Insect fossils in the Late Jurassic lagoon of France - Interview with an Author

During the course of two field expeditions in 2012 and 2013, French researchers working with the help of two active teams of amateur scientists (Société des Naturalistes et Archéologues de l’Ain and the Group ‘Sympetrum Recherche et Protection des Libellules’) discovered the first Upper Jurassic insects from the Orbagnoux outcrop, together with traces of activities of these organisms on leaves and in the sediment. The newly discovered insect was described today, in PeerJ.

We were interested in learning more about this work, so we invited the first author, André Nel, to comment on his research and his experience publishing with us.

imagePJ: Can you tell us a bit about yourself?

AN: I am a Professor at the Muséum national d’Histoire naturelle in Paris, France. I study fossil insects, and I’ve been working on this subject since 1980.

PJ: Can you briefly explain the research you published in PeerJ

AN: We worked on the marine limestone in the area around Orbagnoux (France) and recorded the first Upper Jurassic insects and the traces of their activities. Although such fossils are well known in Siberia, China, and Germany, none had been identified in our country until now.

PJ: Do you have any anecdotes about this research?

AN: This area of the French Alps was well known for their fish and plant fossils, but no one had ever looked for insects around there. A friend of mine (Claire Griot) lives there, but I never had the opportunity to go and visit the site. She contacted me three years ago and invited me to explore the site, just in case there would be something. So this is really thanks to her that this discovery happened! It’s also through the great help of the very active local naturalists and citizen scientists in the field that we found this new material.

PJ: What surprised you the most with these results?

AN: To be honest, I didn’t believe we would find something on site! Not a single insect fossil has been recorded in this area since the first paleontological investigations in the 19th century!


Fossilized aquatic bug from the Orbagnoux outcrop of the Rhone valley: Gallomesovelia grioti (scale bar 1 mm) - Photo:André Nel

PJ: What kinds of lessons do you hope the public takes away from the research?

AN: A collaboration between scientific researchers and citizen scientists is an asset, and it helps towards finding extraordinary new data for science.

PJ: Where do you hope to go from here?

AN: We want to look for new material! Earlier this year, we went back to Orbagnoux and we found a new type of insect activity on plant fossils (and maybe new insects that we are currently studying).

PJ: If you had unlimited resources, what study would you run?

AN: There are many outcrops that are not well studied due to the lack of resources. I would hire a highly motivated research assistant, and I would encourage the search for fossil insects in France. Palaeoentomology is not an expensive science, and it can give quite important new data on the evolution of continents and life, as insects constitute about 60-70% of the world biodiversity.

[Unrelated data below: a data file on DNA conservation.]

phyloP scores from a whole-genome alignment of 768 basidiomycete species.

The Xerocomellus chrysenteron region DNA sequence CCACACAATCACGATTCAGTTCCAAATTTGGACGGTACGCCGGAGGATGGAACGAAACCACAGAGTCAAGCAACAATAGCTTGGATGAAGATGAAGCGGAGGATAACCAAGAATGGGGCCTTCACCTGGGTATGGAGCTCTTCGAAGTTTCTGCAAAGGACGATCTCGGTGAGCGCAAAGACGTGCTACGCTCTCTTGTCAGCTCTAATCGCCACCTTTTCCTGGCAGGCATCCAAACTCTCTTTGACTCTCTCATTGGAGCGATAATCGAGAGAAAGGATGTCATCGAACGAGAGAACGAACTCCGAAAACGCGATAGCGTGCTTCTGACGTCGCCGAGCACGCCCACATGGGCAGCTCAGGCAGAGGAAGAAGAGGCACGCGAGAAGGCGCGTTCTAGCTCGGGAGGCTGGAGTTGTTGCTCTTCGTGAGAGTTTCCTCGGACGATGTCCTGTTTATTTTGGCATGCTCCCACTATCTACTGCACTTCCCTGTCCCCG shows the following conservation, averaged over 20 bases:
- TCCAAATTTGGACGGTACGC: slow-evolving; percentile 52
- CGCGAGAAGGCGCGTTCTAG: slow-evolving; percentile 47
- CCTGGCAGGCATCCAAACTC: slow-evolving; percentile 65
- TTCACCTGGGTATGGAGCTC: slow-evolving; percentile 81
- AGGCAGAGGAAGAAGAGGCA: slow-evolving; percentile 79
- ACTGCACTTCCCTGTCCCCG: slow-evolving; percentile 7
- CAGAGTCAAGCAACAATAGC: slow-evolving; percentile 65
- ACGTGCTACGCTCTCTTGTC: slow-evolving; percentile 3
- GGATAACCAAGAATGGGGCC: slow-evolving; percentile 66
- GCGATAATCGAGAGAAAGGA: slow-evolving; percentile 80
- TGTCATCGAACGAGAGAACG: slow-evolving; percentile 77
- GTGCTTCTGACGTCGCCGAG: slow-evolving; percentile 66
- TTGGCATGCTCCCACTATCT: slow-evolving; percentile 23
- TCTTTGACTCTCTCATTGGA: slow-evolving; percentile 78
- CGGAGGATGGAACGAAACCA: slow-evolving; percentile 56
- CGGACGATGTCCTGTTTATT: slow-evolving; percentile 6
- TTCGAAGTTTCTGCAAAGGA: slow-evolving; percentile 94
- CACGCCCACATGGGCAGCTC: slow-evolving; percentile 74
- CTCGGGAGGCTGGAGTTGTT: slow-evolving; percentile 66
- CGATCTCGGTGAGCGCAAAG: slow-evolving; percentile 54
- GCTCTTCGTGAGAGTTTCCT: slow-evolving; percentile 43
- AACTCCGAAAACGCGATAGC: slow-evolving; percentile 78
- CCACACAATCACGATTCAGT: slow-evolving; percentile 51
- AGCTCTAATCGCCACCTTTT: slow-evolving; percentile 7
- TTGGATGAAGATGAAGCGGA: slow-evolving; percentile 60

PJ: Why did you choose to reproduce the complete peer-review history of your article?

AN: I am convinced that this manuscript is the result of an active interaction between citizen scientists, scientific researchers, and reviewers. We wanted to make the review process as transparent as possible, so everybody could have access to it.

PJ: How did you first hear about PeerJ, and what persuaded you to submit to us?

AN: A colleague in our lab, Philippe Grandcolas, is an Academic Editor for PeerJ and highly recommended us to submit our manuscript to PeerJ.

PJ: How would you describe your experience of our submission/review process?

AN: The process was quick and friendly.

PJ: In conclusion, how would you describe PeerJ in three words?

AN: Active promising journal

PJ: Many thanks for your time!

If you also like bigger fossils, check out some of our Paleontology publications in PeerJ. We have thousands of highly satisfied authors. If you would like to experience the PeerJ process for yourself, then submit your next article to us!


Cervical ribs in mammals - why it matters

Last month, we published “Extraordinary incidence of cervical ribs indicates vulnerable condition in Late Pleistocene mammoths”, which received quite a bit of attention in the press. In this article, Frietson Galis and her group describe the presence of a cervical rib in Woolly mammoths providing some clues about their decline and eventual extinction.

We felt it would be informative to ask Dr Galis how she became interested in cervical ribs in mammoths. She told us that she was in fact interested in cervical ribs in all mammals!